Ultimately, the government scrapped both programs because they weren’t cost-effective and were fraught with potential risks to taxpayer rights and privacy.
Suspicions raised

Enter the third wave of private debt collectors, set to begin in the next few months. This time, the IRS faces new challenges in implementing the program, because the information security landscape has changed a great deal since 2009.

Today, taxpayers are increasingly wary of IRS imposter phone schemes that are prevalent during tax season and all year long. When private debt collectors call taxpayers this year, collectors will face skeptical individuals, wary of IRS imposters trying to scam them into paying “taxes” over the phone.
Seven facts you need to know

  1. It’s coming soon. The IRS plans to select its authorized private debt collectors in the next two months and then begin using them in early 2017. The IRS will publish the names of these collectors on
  2. Private debt collectors will try to pursue the old, uncollectible accounts. The IRS wants private debt collectors to go after cases the IRS would never pursue – that is, outstanding, inactive receivables. The case criteria for private debt collectors are:
  • More than one-third of the 10-year collection statute has expired;
  • No IRS employee is assigned to collect the debt; and,
  • The IRS hasn’t contacted the taxpayer in a year, and the taxpayer isn’t requesting a payment alternative or relief (such as innocent spouse relief, a collection due process hearing, an offer in compromise, an installment agreement, etc).

Private debt collectors won’t pursue taxpayers younger than 18, those who have been a victim of tax identity theft, or taxpayers in a federally declared disaster area or combat zone.

  1. The private debt collectors will try to locate “missing” taxpayers. When the IRS can’t locate taxpayers, it removes them from active collection. In the FAST Act, private debt collectors will pursue those accounts. As the National Taxpayer Advocate has pointed out, the methods these collectors might use to find and collect from these taxpayers could conjure up fears about how the IRS will protect taxpayer rights, information, and privacy.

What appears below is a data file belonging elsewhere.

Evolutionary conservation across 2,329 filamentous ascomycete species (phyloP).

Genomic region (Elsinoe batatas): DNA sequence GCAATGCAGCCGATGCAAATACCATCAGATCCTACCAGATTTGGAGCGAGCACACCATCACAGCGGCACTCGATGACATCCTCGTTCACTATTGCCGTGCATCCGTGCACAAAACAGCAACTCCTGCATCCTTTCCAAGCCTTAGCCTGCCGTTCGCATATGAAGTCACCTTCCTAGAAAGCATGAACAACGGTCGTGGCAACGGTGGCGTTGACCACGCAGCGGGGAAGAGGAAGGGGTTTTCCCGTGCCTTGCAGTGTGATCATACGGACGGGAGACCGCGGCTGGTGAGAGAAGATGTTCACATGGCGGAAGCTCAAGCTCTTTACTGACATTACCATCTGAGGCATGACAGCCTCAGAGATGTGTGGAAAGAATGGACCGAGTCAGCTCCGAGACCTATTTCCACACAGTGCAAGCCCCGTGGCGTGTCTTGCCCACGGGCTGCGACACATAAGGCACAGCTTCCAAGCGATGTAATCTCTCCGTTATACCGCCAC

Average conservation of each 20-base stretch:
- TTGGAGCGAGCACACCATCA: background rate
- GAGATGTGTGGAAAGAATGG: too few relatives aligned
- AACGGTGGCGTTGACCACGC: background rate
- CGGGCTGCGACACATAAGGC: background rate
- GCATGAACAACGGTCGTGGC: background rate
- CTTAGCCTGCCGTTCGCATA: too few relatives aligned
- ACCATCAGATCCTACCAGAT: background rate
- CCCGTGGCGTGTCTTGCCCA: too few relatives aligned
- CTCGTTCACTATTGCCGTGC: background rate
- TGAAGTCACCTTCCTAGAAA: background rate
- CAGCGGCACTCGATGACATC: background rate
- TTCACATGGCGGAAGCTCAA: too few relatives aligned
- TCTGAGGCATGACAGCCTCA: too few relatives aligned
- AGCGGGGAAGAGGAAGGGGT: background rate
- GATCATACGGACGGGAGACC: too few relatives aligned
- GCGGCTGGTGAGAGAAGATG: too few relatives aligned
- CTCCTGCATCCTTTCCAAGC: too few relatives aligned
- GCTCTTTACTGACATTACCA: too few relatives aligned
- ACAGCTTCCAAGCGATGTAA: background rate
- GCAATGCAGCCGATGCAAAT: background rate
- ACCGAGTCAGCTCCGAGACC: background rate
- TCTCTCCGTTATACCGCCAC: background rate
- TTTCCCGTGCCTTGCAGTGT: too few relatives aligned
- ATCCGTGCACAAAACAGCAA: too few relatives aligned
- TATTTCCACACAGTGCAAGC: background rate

2. Private debt collectors won’t have enforcement authority. Private debt collectors won’t be able to file liens or issue levies. Keep in mind, however, that the IRS may have already filed a tax lien on some taxpayers before the private debt collector ever calls. Collectors also won’t be able to help taxpayers get liens removed. To address enforcement actions, taxpayers or their advisors will need to contact the IRS directly.
  3. Collection alternatives are still available through the IRS. If taxpayers need a payment alternative, such as an installment agreement, currently not collectible status, or an offer in compromise, they should contact the IRS.
  4. The IRS will notify taxpayers if a private debt collector is assigned to their case. Before starting the private collection process, the IRS and the collector will send two letters:
  • First, the IRS will send a letter notifying the taxpayer that the IRS has assigned their case to a private debt collector.
  • Second, after assignment and before contacting the taxpayer, the private debt collector will send a letter.

According to the IRS, these notices will also go to the taxpayer’s representative on file, if any. The IRS hopes that these steps will notify taxpayers of the impending collection and relieve their fears about IRS imposter schemes.

  1. Taxpayers experiencing economic hardship aren’t included. Taxpayers who are experiencing severe economic hardship and have an outstanding tax debt can apply for a special status that suspends their obligation to pay (referred to as currently not collectible status). Taxpayers who have negotiated this status with the IRS appear to be excluded from the private debt collection program. The IRS has not finalized this exclusion, but it appears likely that these taxpayers would be treated similarly to those who have requested a payment agreement with the IRS on their outstanding debt.

Third time’s a charm?

Navigating the IRS can be difficult. With imposter schemes running rampant, adding a third-party collector to the mix could add to taxpayer confusion.

According to IRS plans, taxpayers and their advisors should expect two letters to come before a private debt collector calls. And if a legitimate collector calls for payment, taxpayers and their advisors should first consider whether the client qualifies for a payment alternative with the IRS.

Congress hopes that the third private debt collector program will work better than the previous two initiatives. Time will tell, because the third round starts soon.

Jim Buttonow, CPA/CITP, directs tax practice and procedure product development for H&R Block. He has more than 28 years of experience in IRS practice and procedure.